• http://www.stevevance.net/ Steven Vance

      Consider this scenario, which is real and present across city and suburbs at intersections with push-acuated signals:
      You arrive at an intersection to make a crossing and the green light for the roadway is on for the same direction you are headed. No one had come before you so the crosswalk signals says “don’t walk”. You push the button. The green light might be on for X more seconds, plenty of time for you to be given a “walk” signal and cross. Instead, you must wait for the your direction’s traffic to be given yellow, then red, then cross direction traffic is given a green to go and that phase goes on. Only after that phase will your direction will be given a green light and a “walk” signal.
      Basically, it degrades the pedestrian experience when at all non-signalized crosswalks and driveways pedestrians have the right-of-way.

      • Mark

        I had this happen to me on the North Branch trail on Sunday. I had a green light, but not the “Walk” signal, and a car honks at me for interrupting their right turn.

  • http://twitter.com/efeesq efe

    Still waiting for the new “walk” buttons to start working at the intersection of Franklin/Harrison. Speaking of messed up pedestrian environments, I am not a big fan of the changes they made in this area, including left and right turn arrows at Wells/Harrison, much longer crosswalk distances, and curbs that make it easier for drivers to whip around the corners when turning right. I thought the city was trying to make crossing the street more safe. You’d never know it, judging by this project.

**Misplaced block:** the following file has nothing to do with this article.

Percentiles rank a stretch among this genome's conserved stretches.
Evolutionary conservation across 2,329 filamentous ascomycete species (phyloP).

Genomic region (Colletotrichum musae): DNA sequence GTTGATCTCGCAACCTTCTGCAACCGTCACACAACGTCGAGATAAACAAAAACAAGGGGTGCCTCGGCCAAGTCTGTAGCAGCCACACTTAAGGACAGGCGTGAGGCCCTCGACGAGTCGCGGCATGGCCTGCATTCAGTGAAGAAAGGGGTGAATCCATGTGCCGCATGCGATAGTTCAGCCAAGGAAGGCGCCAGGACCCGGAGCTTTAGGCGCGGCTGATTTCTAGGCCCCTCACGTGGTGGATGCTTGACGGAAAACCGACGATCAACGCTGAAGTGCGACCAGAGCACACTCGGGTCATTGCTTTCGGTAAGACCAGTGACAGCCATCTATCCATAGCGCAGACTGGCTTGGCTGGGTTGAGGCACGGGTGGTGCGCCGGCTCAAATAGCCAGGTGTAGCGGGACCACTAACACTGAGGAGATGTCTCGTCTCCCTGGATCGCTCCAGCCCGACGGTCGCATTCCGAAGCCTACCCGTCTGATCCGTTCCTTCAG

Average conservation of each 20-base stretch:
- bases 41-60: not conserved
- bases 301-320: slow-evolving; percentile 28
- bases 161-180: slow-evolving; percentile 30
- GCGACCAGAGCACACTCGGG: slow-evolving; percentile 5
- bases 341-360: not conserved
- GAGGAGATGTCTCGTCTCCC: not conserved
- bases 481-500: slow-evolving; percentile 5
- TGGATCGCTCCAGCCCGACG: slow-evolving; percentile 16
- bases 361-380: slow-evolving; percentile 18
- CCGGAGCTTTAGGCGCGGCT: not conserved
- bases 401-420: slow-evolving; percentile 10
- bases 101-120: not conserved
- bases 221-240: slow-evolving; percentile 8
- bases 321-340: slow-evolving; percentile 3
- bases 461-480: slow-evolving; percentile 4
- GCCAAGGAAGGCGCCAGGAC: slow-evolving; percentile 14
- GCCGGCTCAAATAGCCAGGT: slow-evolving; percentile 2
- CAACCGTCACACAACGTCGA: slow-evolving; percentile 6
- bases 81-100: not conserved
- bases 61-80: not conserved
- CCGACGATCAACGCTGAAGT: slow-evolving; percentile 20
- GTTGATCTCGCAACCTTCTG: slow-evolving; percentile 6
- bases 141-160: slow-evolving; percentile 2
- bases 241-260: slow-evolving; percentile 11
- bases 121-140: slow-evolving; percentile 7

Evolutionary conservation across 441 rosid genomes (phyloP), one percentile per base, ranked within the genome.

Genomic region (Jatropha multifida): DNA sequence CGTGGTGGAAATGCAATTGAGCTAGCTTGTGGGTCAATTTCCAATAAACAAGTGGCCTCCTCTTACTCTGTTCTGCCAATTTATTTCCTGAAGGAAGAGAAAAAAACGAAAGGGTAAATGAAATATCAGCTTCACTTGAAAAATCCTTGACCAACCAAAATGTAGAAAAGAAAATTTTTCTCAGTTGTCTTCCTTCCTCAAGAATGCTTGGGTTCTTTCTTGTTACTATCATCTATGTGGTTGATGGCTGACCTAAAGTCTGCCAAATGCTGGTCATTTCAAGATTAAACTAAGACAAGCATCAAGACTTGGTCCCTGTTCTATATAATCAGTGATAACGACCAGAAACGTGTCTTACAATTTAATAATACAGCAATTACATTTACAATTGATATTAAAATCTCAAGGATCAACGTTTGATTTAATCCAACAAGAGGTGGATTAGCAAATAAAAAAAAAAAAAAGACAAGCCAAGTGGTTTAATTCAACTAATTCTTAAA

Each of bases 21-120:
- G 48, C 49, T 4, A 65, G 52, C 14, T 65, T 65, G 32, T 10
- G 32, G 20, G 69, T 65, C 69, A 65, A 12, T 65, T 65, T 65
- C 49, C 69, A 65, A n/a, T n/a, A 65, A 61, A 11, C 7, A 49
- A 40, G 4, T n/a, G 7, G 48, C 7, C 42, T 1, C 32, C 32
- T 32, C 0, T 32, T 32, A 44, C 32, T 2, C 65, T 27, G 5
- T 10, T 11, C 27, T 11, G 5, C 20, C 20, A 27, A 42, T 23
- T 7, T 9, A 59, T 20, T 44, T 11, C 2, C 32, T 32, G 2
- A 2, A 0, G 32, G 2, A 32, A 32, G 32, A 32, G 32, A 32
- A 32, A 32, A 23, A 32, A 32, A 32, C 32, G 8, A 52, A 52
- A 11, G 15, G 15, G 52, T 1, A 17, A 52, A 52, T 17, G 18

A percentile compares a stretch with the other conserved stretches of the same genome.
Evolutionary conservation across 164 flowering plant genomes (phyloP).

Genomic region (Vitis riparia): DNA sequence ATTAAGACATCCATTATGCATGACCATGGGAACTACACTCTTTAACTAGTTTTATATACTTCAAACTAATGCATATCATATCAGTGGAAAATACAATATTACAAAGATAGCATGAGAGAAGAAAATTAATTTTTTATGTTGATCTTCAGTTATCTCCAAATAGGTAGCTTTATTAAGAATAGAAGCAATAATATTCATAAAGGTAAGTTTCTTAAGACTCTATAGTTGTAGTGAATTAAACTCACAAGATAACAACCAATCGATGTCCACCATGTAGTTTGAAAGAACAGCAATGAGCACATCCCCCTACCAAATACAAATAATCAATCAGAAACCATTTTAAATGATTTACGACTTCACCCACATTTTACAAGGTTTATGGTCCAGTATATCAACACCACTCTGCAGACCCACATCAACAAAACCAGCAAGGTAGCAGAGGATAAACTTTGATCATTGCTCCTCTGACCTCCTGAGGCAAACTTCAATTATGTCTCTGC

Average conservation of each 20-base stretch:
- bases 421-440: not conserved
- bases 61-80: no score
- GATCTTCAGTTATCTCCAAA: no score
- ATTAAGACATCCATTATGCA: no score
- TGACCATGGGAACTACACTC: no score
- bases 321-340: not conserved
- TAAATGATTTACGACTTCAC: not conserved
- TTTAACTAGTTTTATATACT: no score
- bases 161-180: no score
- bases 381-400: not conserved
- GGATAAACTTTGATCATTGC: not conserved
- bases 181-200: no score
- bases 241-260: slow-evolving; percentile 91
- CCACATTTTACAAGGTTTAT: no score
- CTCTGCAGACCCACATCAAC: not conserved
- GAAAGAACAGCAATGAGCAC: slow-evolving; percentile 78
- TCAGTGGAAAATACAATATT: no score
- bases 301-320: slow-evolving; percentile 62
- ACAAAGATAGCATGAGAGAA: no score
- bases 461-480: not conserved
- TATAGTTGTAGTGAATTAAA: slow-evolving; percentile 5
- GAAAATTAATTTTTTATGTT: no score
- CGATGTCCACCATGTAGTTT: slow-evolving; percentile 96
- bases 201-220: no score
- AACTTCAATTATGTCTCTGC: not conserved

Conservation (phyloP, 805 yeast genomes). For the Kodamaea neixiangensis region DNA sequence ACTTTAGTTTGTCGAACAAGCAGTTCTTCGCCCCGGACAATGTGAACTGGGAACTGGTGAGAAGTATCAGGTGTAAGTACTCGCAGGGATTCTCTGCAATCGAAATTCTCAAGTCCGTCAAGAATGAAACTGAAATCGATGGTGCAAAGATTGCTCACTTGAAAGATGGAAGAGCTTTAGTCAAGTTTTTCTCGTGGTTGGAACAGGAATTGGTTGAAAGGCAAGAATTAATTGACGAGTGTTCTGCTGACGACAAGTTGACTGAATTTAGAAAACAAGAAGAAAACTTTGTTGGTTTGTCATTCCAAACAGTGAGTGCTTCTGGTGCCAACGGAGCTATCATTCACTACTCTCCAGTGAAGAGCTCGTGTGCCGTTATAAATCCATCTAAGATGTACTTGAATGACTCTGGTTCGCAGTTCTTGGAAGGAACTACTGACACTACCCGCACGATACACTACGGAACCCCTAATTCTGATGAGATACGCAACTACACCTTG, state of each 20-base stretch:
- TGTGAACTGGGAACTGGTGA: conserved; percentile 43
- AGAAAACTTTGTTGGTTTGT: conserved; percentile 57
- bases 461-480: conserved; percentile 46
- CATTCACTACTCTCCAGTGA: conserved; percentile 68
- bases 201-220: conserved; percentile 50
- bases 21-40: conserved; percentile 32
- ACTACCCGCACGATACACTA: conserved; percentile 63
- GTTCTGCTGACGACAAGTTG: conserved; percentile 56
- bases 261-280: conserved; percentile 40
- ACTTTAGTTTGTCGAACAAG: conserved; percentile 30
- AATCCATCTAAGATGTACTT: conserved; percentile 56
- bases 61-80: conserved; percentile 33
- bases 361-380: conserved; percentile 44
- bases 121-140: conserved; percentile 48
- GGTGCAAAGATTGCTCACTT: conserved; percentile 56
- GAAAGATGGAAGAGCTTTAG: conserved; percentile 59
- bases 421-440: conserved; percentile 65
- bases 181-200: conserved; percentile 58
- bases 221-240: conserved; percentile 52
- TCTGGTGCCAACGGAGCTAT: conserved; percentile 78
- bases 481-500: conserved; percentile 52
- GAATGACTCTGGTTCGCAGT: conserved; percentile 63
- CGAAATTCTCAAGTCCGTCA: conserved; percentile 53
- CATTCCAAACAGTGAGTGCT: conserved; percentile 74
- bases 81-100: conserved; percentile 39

• http://www.stevevance.net/ Steven Vance

      The City, County, and State also apparently have “Complete Streets” policies. Actually, Cook County’s is a law, and I think the State’s is a law.

  • http://stopandmove.blogspot.com/ Jass

    Heres what I dont get.Say you’re trying to cross Chicago Avenue at sleepy Paulina Street.

    Say Chicago has had green for 10 minutes, as no one has needed to cross.

    Why does pushing the button result in an additional 1 minute wait, instead of an immediate change? Theyve had 10 minutes of green, why do they need eleven?

    • http://www.stevevance.net/ Steven Vance

      I don’t know. Perhaps it’s linked to the next signal and the other signal influences it. The minimum additional wait time is only the yellow phase and all-red phase.

      • John

        Yes, the wait time depends on exactly when you press the button in the signal cycle. If you’re lucky, it could be just a few seconds. If unlucky, maybe a minute.

        • http://stopandmove.blogspot.com/ Jass

          But thats the thing, if theres no cycle (its been green for 10 minutes as no one has needed the change) why further add to the delay?

  • Matt Grosspietsch

    On a recent trip to Ottawa, ON I came upon an intersection with a countdown timer showing that I had 80 seconds (and counting) to go before the don’t walk signal would switch the walk signal in the direction I needed to go. When I pressed the walk signal button it immediately shaved off 50 seconds and I got my walk signal that much faster. Brilliant!

    • http://stopandmove.blogspot.com/ Jass

      Sadly, the bureaucrats in DC have outlawed countdowns that show how long until you get the green (or walk).

      • John

        Not sure what you’re talking about. Countdown signals are required now in the US.

        • http://stopandmove.blogspot.com/ Jass

          Countdown to red, required.
          Countdown to green banned.

  • John

    “Brian Steele assures us this isn’t the case here.”

    …except at Riverside Plaza. Those buttons (just little white stubs, but with signs attached) are completely useless.